There is a significant social science to participation that analyses who you include and how you include them. Article 7 sets out the aspirational principle of striving for "full community participation”. This is rightly ambitious and puts an obligation on humanitarian staff and affected people to work closely together in a wise and effective way that reaps the benefits of people’s dignified inclusion and involvement without becoming bogged down in bureaucratic process or creating isolated humanitarian structures that sideline people from proper and inclusive state governance. This is the careful approach taken in the ALNAP/URD Participation Handbook for Humanitarian Fieldworkers.15
There is a persistent criticism that NGO participation schemes de- politicize people’s real traction on hard mainstream politics by creating soft parallel participation structures that are time-consuming and stand apart from real politics.16 This critique is significant, and the ideal of "full participation” in humanitarian programmes would best involve working towards a model of "active citizenship” of the kind recommended by John Gaventa.17 A citizenship approach keeps people’s participation politically engaged and connected with the duties and obligation of the state and local authorities wherever possible. This is rightly the trend in armed conflicts and disasters where international humanitarian law (IHL) and the development of national and international disaster law makes people’s suffering and recovery a serious political responsibility for governments. There are, of course, important exceptions to the wisdom of mainstreaming humanitarian participation within national politics. When governance is dangerous, genocidal or kleptocratic, it may well be best to set up parallel humanitarian structures that buffer and protect people from their government. In certain situations, the most dangerous thing you can do to a community is to connect it with its government.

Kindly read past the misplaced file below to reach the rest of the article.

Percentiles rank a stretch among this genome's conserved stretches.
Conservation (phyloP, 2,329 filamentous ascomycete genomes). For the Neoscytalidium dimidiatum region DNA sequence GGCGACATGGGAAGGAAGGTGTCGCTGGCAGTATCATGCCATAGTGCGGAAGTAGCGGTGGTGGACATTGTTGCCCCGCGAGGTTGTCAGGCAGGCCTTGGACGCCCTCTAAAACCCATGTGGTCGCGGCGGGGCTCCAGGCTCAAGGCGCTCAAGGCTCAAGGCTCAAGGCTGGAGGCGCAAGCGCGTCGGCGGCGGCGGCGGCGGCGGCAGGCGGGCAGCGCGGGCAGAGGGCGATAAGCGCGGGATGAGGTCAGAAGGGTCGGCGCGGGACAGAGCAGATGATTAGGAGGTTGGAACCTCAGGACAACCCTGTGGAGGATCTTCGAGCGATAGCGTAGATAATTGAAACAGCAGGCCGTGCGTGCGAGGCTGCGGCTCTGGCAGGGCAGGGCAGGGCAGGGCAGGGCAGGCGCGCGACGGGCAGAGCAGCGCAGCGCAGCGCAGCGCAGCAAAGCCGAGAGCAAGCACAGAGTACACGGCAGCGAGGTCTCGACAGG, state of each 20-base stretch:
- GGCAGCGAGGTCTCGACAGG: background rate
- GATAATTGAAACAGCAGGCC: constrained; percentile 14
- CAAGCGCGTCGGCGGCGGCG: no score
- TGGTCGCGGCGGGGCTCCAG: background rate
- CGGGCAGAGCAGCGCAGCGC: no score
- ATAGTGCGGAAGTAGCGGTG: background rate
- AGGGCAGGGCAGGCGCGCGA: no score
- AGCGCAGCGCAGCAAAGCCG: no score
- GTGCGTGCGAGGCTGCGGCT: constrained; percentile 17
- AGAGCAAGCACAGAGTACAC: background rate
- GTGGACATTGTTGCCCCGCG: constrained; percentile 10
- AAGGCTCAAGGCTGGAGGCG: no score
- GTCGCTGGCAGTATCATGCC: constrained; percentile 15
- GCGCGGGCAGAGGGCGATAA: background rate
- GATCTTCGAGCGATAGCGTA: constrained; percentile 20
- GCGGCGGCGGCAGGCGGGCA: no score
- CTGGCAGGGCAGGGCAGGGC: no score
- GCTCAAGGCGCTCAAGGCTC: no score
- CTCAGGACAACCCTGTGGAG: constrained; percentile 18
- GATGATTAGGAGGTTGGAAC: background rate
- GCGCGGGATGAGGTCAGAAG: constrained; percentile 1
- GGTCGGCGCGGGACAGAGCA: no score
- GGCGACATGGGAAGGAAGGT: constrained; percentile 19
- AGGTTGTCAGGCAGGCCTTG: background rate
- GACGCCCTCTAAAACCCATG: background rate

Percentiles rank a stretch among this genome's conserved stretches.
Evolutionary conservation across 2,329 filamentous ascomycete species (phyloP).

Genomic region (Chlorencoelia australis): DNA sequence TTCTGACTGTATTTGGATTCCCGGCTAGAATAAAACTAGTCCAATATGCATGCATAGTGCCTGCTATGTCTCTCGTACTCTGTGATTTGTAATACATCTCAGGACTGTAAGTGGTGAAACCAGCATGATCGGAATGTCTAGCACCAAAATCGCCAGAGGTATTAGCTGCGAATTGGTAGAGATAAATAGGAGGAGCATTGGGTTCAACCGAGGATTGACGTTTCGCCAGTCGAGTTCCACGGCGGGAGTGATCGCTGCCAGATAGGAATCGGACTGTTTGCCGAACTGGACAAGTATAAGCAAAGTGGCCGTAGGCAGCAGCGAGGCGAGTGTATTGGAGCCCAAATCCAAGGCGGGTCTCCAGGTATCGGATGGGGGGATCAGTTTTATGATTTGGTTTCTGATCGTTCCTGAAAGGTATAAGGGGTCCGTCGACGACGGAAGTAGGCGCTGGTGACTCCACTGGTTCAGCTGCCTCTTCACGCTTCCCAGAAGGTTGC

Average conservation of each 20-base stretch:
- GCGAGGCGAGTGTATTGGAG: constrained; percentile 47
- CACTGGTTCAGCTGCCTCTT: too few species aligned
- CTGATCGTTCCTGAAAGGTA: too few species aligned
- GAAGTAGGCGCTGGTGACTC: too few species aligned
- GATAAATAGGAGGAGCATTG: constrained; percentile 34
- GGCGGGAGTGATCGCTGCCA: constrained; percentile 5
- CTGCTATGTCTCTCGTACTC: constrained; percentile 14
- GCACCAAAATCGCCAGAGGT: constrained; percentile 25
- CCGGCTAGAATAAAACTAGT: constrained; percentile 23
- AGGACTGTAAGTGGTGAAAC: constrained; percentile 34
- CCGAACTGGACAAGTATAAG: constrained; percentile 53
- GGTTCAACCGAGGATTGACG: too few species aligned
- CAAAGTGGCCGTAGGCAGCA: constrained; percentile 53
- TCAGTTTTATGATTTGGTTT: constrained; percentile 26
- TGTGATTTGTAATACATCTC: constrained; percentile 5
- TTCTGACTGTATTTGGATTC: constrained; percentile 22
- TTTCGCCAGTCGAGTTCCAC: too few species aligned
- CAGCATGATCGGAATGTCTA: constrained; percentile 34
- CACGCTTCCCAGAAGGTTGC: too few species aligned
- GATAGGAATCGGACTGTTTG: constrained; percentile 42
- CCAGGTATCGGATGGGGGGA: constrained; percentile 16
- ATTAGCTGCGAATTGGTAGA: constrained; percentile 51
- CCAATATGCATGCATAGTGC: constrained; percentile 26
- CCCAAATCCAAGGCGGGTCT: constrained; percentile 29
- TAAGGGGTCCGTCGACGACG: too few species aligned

In medical and business ethics, the principle of consent has become increasingly important as a means and measure of people’s active involvement in medical and business decisions that affect their lives. The principle of free, prior and informed consent (FPIC) is one that could usefully contribute to the principle of participation in humanitarian ethics.18 The key ingredients of the FPIC process would suit humanitarian operations especially at a stage when full participation is not feasible. In an FPIC process, first an individual or group’s consent must be free and not forced. In line with Article 7, therefore, people could not have aid programmes or strategies "imposed” upon them.19 Secondly, the process of consent cannot be retroactive but must precede humanitarian action as much as possible so that people can be involved prior to and before things happen. Thirdly, people need to be properly informed of the purpose and process of humanitarian programmes if they are to consent meaningfully. Many agencies constantly pursue active FPIC strategies (whether consciously or unconsciously) in vaccination programmes, family tracing programmes, food and cash transfers and protection work. It may be useful to formalize consent (and its free, prior and informed conditions) as a firm part of humanitarian ethics. Consent is obviously not full participation but it is an important part of it and may be an essential ethical principle in periods of humanitarian activity that cannot reasonably achieve full participation.